I have spoken about the vogue for defensive stocks ever since some of these sectors began to curry favor with investors, such as the healthcares, consumer staples, and utilities.
This is borne out by stocks with steady-eddy earnings growth now showing relative strength ranks of 88 to 93, an unusual occurrence for the majority of a bull market. These include CVS Health (CVS), Clorox (CLX), Ecolab (ECL), Johnson & Johnson (JNJ), McCormick (MKC), and Procter & Gamble (PG). Due to the expectation of an economic slowdown in ’19, investors have moved into these because of their recession-resistant nature.
The point here is that there is a distinct risk-off mindset permeating the minds of market participants. And this de-risking may make it challenging for most growth titles to look anything like the Watch List names without some extended time - months, not weeks - to repair their broken chart patterns.
Among the names, Dexcom (DXCM) was discussed in the Nov. 7 report. It makes medical systems for ambulatory use by diabetes patients. Earnings are expected to go from an estimated 28-cent-a-share loss this year to a 16-cent profit in ’19. Revenue grew an impressive 42% and 44% in the last two quarters. A 99 RS stock under solid accumulation.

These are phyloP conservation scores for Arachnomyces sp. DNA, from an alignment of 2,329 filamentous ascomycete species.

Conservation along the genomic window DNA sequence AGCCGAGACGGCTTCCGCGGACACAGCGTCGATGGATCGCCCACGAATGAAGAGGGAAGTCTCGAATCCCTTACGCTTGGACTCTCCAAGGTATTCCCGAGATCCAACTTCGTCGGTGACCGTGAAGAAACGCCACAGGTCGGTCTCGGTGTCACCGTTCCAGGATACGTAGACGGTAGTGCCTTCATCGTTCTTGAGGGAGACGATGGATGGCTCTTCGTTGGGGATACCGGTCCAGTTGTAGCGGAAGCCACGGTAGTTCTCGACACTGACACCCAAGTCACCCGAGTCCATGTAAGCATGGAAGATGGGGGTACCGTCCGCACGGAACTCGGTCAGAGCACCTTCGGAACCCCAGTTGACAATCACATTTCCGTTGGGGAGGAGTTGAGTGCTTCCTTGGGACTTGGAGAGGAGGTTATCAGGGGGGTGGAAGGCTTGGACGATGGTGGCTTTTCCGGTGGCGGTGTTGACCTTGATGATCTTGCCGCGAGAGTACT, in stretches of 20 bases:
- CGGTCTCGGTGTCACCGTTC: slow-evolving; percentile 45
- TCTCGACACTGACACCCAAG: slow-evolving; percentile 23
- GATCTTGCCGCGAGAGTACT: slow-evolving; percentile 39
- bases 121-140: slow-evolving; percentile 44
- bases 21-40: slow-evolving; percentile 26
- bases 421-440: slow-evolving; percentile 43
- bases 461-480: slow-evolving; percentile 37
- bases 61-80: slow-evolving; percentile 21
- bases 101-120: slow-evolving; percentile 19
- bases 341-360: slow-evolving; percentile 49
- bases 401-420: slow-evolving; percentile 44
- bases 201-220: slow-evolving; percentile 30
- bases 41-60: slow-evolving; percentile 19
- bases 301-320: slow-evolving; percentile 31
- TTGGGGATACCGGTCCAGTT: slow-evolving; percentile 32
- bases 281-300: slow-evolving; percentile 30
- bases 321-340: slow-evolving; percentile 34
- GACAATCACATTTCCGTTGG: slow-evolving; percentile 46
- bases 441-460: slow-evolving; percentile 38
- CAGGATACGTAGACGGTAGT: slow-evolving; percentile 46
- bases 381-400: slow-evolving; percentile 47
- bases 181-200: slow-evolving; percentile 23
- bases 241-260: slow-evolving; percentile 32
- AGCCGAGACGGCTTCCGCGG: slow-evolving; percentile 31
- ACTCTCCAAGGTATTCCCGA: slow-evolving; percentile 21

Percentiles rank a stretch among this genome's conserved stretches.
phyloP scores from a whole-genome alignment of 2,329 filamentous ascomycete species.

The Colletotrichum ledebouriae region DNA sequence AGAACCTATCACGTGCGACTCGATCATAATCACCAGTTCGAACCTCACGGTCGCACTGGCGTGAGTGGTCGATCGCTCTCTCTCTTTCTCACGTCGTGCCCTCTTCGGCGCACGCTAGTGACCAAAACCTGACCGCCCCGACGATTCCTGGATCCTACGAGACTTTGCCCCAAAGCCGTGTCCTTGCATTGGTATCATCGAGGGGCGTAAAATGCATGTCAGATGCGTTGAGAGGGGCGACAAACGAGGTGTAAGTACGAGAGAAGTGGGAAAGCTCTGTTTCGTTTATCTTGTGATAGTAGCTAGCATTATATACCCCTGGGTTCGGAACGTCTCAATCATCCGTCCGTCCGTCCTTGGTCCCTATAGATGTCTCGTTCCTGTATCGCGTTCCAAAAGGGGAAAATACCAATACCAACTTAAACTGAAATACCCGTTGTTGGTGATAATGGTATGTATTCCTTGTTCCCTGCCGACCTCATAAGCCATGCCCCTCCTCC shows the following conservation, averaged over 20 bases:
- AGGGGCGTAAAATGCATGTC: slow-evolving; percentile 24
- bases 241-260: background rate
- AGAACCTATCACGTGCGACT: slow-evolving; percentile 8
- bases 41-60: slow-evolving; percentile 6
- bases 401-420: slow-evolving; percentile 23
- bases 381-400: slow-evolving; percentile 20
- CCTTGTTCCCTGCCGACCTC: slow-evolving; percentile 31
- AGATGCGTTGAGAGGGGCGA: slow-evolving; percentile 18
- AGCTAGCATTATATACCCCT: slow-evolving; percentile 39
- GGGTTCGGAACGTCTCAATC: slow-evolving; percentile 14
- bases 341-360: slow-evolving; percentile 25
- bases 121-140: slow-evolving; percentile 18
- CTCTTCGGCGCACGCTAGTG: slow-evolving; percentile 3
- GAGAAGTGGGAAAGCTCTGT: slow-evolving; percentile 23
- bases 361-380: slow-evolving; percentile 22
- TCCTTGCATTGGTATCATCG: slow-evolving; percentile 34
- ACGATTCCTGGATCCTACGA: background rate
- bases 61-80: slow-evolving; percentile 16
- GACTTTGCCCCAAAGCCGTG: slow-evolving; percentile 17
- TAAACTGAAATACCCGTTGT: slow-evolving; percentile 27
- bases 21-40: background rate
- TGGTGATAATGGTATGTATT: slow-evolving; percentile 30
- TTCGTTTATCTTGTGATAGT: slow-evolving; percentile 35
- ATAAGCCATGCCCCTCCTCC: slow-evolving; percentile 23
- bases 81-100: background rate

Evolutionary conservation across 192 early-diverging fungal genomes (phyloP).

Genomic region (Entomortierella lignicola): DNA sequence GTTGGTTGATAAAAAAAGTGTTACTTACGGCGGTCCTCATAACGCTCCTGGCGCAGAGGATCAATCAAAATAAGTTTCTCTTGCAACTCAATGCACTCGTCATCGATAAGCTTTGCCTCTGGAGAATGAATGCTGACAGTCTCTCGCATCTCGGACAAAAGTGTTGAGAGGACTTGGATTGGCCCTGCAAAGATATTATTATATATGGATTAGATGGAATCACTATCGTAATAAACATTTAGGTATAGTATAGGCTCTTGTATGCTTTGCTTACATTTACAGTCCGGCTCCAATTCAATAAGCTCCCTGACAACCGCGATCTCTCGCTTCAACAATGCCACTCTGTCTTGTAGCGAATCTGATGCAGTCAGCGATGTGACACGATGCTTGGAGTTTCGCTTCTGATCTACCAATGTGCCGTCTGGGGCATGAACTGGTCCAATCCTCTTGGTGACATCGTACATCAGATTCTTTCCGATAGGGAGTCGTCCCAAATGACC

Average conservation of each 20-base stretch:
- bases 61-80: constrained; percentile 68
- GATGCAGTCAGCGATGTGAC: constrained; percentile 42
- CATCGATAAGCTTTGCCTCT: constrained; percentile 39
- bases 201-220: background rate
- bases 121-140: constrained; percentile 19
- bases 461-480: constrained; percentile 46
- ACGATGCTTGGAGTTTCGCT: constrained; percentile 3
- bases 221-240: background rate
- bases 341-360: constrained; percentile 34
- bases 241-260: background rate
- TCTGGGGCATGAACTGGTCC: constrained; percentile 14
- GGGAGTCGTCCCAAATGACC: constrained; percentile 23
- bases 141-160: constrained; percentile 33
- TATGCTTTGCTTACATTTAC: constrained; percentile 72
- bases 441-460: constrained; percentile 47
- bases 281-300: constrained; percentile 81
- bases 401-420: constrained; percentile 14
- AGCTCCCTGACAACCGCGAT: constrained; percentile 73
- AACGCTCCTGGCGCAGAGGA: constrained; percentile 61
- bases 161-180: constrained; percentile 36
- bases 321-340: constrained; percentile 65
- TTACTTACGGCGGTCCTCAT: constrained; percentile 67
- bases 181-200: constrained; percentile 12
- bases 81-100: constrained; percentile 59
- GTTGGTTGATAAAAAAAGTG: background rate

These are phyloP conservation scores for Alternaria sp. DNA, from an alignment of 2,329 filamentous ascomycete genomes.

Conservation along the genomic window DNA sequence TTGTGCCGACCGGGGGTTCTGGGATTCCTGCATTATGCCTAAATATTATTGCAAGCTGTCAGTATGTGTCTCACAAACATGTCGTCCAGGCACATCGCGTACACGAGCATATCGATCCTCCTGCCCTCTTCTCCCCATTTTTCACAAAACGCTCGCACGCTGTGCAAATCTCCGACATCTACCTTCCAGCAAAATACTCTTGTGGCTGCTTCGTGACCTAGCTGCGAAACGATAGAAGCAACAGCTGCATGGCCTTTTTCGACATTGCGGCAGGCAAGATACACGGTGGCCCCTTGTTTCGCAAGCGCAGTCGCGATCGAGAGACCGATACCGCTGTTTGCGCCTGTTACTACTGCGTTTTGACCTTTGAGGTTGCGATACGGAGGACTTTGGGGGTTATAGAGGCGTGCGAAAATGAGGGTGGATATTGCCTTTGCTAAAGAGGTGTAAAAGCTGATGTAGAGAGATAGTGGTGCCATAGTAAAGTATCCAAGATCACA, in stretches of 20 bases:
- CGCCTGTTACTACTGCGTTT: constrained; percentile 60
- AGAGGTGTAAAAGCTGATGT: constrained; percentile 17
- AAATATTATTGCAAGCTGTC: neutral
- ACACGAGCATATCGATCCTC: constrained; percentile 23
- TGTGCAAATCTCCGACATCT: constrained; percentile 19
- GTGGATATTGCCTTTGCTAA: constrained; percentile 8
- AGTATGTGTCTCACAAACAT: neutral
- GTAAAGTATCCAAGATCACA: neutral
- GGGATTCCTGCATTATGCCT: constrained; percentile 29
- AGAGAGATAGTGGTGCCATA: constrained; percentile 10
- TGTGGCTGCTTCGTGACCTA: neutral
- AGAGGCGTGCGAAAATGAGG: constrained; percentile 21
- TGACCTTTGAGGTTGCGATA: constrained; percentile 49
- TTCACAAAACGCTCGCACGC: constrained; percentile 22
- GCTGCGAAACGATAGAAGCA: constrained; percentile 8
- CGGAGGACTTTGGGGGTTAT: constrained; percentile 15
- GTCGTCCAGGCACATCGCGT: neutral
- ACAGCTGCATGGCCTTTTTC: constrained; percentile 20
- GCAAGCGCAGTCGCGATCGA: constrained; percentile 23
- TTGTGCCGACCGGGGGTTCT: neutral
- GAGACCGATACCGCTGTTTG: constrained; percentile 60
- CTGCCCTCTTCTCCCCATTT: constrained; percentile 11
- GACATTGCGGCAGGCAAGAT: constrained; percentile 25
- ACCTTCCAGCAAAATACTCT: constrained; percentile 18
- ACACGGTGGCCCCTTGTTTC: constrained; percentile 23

The number of mutual funds that owned DXCM in the recent quarter was 719. This is within the 400-1100 sweet spot that some successful growth stocks show during their mark-up phase.
In the Nov. 7 report, it was noted that “The stock is building an attractive eight-week base and can be taken above the base high of 148.56.” Last Thursday, price eclipsed this level and got as far as 152.14 before easing slightly. A plus was Friday’s inside day and trivial gain during a session in which the Naz dropped 1.65% and the S&P fell 0.92%.
The stock can be taken above the Thursday high of 152.14. This is one of the most encouraging charts in the growth sector.
Everbridge (EVBG) is an enterprise software issue that was a big leader up until September when it began basing. Losses are expected to continue this year and next. Despite this, revenue growth impresses, and was 43% for each of the most recent quarters. A 97 RS stock.